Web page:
Spoon-billed Sandpiper
    One bird definitely on the Red List is the Spoon-billed Sandpiper even though up to 103, one of the highest counts of the species in recent decades, were observed on October 12th at Rudong, in Jiangsu Province just north of the Yangtze Estuary in China. The mudflats are currently unprotected and threatened by several industrial development projects, as well as by an introduced species of spartina grass which is spreading across the mud. BirdLife, the Hong Kong Birdwatching Society and the Wild Bird Society of Shanghai, who found the birds, are working on trying to save Rudong, helped by a grant from Disney’s Friends for Change, and Spoon-billed Sandpiper is one the species benefiting from BirdLife's Preventing Extinctions Programme. If you would like to support their sterling work for Spoon-billed Sandpiper by becoming a BirdLife Species Champion please email

    In an effort to boost the rapidly declining population of the extraordinary Spoon-billed Sandpiper - thought to be around 200 pairs - the Wildfowl & Wetlands Trust (WWT) are spearheading an attempt to establish a captive breeding programme which got underway this summer when they collected eggs and successfully hatched 17 chicks from Chukotka in Siberia. The 13 surviving chicks have now been moved to WWT Slimbridge where they will hopefully produce young of their own, in order to boost the wild population. Continued habitat loss, as well as hunting (on the birds' wintering grounds) may of course render such an intrusive project meaningless. For the latest news see the WWT website.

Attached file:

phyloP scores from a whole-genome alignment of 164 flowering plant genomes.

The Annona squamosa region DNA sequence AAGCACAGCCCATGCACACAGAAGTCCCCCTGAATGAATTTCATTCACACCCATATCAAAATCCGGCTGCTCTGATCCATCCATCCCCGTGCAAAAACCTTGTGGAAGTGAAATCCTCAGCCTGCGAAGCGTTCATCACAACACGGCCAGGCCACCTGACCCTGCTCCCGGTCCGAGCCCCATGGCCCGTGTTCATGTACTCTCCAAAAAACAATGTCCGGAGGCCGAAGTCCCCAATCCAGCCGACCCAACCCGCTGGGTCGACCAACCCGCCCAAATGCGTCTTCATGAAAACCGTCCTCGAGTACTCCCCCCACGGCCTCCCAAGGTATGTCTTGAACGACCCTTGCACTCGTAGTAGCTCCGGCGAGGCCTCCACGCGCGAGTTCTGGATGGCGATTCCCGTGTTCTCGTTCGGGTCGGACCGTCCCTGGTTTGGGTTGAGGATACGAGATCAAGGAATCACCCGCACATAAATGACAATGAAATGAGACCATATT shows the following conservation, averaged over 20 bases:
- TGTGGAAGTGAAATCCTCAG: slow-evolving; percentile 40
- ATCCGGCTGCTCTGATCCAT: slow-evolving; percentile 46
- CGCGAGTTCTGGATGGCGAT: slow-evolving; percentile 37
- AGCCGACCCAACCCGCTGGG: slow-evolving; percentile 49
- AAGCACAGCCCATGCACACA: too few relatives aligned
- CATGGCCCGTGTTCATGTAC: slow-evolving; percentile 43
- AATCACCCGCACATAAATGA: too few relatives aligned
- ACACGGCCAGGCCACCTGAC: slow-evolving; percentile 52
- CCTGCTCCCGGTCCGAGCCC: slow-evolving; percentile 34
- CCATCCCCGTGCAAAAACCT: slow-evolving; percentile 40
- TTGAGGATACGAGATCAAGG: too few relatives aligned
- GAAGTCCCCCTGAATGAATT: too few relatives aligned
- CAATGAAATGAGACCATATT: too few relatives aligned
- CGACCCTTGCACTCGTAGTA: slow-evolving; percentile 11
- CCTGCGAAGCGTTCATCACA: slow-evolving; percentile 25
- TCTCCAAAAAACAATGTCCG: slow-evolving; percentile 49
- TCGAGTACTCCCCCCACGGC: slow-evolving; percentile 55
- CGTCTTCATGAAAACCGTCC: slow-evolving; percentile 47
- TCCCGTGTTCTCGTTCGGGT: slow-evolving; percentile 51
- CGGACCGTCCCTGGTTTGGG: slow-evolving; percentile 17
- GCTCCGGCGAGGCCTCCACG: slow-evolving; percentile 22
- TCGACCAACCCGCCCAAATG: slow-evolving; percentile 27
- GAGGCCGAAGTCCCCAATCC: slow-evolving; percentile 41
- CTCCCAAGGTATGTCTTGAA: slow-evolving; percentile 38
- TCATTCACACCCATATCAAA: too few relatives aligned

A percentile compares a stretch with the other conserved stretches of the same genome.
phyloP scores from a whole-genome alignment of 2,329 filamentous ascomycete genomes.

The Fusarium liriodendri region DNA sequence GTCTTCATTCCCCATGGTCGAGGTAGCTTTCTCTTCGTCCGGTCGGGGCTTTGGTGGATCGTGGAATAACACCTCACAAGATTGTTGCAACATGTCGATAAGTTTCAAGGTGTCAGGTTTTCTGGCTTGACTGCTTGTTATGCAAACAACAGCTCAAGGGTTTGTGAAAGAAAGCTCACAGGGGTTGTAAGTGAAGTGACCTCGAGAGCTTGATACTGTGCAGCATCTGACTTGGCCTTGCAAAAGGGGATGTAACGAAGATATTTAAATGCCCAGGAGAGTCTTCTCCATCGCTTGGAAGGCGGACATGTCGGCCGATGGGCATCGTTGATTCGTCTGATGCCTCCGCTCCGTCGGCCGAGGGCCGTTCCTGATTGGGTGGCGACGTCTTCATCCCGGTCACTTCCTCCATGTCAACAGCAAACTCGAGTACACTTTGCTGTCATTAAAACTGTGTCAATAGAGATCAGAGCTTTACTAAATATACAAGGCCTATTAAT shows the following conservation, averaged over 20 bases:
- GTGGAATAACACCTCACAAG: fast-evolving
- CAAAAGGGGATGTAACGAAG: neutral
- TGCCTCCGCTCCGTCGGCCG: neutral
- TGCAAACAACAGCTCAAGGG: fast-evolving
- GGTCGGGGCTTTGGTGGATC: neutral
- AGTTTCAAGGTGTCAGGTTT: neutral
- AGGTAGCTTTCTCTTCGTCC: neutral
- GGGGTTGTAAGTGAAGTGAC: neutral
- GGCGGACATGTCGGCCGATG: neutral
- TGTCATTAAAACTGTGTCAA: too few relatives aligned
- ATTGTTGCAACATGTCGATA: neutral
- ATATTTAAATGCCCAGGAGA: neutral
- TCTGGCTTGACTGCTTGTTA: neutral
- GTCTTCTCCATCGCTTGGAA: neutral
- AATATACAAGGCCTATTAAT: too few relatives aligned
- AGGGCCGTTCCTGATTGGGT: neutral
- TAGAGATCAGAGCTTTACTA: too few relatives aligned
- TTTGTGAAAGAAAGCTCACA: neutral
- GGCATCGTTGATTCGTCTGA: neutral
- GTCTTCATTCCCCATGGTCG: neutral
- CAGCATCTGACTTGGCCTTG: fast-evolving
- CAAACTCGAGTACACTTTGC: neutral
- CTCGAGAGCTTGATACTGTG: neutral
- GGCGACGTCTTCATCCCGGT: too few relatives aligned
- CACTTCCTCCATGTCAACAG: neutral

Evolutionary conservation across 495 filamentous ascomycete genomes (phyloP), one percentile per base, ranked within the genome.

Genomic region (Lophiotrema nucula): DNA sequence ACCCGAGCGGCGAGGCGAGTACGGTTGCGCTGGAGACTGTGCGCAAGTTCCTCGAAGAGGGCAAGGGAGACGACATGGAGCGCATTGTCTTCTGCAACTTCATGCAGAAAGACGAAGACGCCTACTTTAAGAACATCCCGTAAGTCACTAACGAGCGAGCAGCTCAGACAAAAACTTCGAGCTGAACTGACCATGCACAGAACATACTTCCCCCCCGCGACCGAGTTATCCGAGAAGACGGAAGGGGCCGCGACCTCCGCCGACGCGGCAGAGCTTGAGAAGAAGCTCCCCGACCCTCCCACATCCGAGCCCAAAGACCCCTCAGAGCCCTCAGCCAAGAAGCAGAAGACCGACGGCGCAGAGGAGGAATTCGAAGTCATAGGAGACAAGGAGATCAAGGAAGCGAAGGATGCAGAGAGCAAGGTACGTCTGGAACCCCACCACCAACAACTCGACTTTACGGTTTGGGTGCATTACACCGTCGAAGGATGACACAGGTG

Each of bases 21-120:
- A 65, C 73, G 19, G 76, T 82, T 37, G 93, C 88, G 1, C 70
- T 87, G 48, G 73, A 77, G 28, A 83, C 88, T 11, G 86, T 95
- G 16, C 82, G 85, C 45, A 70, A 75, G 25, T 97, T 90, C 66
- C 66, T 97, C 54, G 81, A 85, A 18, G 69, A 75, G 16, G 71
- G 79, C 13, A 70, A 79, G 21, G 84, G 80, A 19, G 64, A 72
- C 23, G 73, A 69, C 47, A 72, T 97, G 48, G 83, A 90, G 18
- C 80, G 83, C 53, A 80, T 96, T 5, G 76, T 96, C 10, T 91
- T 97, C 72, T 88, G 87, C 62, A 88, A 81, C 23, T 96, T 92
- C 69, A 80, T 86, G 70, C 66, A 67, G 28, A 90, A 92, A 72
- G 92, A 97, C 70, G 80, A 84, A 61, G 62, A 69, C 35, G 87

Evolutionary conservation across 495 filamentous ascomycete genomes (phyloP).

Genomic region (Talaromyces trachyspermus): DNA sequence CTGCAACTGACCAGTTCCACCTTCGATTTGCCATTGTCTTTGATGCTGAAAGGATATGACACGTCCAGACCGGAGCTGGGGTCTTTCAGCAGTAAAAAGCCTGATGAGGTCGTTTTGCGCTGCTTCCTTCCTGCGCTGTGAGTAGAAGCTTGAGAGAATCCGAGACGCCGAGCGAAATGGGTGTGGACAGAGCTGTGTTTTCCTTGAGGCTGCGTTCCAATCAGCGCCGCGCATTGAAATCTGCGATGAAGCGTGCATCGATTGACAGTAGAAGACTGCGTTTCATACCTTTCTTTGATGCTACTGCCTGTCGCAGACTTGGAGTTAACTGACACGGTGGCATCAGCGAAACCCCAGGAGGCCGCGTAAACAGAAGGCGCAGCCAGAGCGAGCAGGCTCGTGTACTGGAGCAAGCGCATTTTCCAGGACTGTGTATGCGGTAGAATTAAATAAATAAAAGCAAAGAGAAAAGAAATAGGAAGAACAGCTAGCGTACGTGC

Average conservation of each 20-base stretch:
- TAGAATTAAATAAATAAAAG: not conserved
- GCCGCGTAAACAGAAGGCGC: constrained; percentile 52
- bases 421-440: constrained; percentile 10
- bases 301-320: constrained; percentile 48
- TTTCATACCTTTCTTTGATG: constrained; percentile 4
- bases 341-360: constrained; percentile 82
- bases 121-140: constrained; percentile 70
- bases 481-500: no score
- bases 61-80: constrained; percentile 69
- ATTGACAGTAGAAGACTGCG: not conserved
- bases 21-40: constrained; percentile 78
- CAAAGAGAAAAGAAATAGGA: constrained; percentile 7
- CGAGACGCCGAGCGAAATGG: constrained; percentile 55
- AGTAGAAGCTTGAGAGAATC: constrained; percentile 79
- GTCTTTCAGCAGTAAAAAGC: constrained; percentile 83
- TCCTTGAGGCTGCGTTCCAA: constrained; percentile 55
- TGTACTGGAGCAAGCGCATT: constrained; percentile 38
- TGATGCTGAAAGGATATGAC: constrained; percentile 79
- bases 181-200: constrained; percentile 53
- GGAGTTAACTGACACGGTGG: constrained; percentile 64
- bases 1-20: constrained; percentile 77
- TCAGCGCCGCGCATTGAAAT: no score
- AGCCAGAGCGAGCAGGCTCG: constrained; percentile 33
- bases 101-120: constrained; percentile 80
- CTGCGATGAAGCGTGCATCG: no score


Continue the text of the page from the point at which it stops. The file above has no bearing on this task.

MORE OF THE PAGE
When buying books please consider doing so via this WildSounds link. If you do then 3-5% of the book's (or any other product's) cost will help the Spoon-billed Sandpiper. This is because we are members of their Commission for Conservation programme, and are currently supporting BirdLife's Preventing Extinctions Programme to save the Spoon-billed Sandpiper.

    One great value for money book just out is Petrels, Albatrosses & Storm-Petrels of North America: A Photographic Guide, by Steve N G Howell, illustrated with numerous fascinating photographs.